Hitler just had the luck to be government leader when Britain and France (mainly Britain) finally decided that some of Germany´s demands were reasonable.
    If the allies had obliged me just one single time, I would have brought the German people behind me, yes; even today, I could still get them to support me. However, they (the allies) gave me nothing and the minor concessions they made, always came too late. Thus, nothing else remains for us but brutal force. The future lies in the hands of the new generation. Moreover, they, the German youth, who we could have won for peace and reconstruction, we have lost. Herein lies my tragedy and there, the allies' crime.

    — Stresemann (German foreign minister), to diplomat Sir Albert Bruce Lockhart in 1928
    Not sure if this is a real Stresemann quote. It´s a Wikipedia quote. I cite it here because it really describes the tragedy of the Weimar Republic. Pretty much everything that was denied the democratically elected Weimar governments in the 1920s was given for free to Hitler in the 1930s.
    Saarland, Rhineland, re-armament, stop of reparations, Anglo-German Naval agreement, unification with Austria (something that Austrians wanted in 1919 and refused by the Entente).

    And let´s not forget all the assassination attempts.
    28 attempts after Hitler became leader of Germany in January 1933. That´s 28 in 12 years!
    Plus 7 between 1921 and 1923.
    If I were to write a TL with the "evil hero" surviving 35 assassination attempts, quite likely my story would be moved either to the ASB forum or the History Writer´s forum. :biggrin:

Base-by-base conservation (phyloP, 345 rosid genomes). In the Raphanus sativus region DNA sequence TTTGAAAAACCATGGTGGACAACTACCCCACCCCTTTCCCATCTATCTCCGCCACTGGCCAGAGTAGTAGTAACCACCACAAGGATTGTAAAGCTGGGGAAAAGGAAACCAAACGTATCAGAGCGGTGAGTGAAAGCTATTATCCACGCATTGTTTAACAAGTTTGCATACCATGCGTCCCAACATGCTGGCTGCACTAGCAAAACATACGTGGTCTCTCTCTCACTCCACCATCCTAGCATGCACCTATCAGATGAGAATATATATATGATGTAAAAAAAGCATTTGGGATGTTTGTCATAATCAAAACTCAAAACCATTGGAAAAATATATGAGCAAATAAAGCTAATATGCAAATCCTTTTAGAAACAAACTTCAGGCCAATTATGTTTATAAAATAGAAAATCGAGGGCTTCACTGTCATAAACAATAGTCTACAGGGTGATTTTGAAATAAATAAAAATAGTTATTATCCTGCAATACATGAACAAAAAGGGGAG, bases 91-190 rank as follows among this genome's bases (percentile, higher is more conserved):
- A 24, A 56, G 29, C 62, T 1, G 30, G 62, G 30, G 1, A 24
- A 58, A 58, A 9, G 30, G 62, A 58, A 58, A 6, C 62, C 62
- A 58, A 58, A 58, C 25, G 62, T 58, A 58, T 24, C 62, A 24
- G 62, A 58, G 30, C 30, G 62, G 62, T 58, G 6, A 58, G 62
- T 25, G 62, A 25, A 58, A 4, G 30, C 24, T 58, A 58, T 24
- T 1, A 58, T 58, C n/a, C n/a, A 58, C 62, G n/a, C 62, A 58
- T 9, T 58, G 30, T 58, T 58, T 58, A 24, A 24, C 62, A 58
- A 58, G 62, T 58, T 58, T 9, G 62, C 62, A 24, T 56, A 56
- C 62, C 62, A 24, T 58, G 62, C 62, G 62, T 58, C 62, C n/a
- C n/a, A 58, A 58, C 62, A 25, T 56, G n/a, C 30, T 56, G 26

17. Evermourn Well-Known Member

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    Both. You don't get to be head of a major party and get to be leader of the country without skill. But his luck in the first couple of the years of the war was frankly unbelievable. Norway, France, Russia - it was like ASB's handed everyone else the idiot ball. Not to mention he was super lucky just avoiding death, several assassination attempts could easily have worked out, and even in the Beer Hall Putsch he could have caught a bullet which would have finished his story before it really started.
     
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  18. Puzzle Donor

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    I don't think he was much luckier than anyone else who rises to the top of a nation. There's so many ways he could have not made it, Germany was ripe for somebody but Hitler rolled sixes. However any replacement would have rolled sides as well. In WWII he was definitely lucky, but before the war I don't think he was any luckier than Obama or Reagan.
     
  19. GlobalHumanism Well-known and unliked member

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    This is a good point
    Sometimes when read about the tactical achievements of the German army during the early years, i really start to wonder if that theory about us living in a simulation might be legit.
    How else can you explain stroke of luck after stroke of luck.
     
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  20. joelwilliamson Well-Known Member

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    Hyperinflation had ended by January 1924. If it was inflation that drove the German people to vote for Hitler, it is surprising he didn't win any seats in either of the 1924 elections.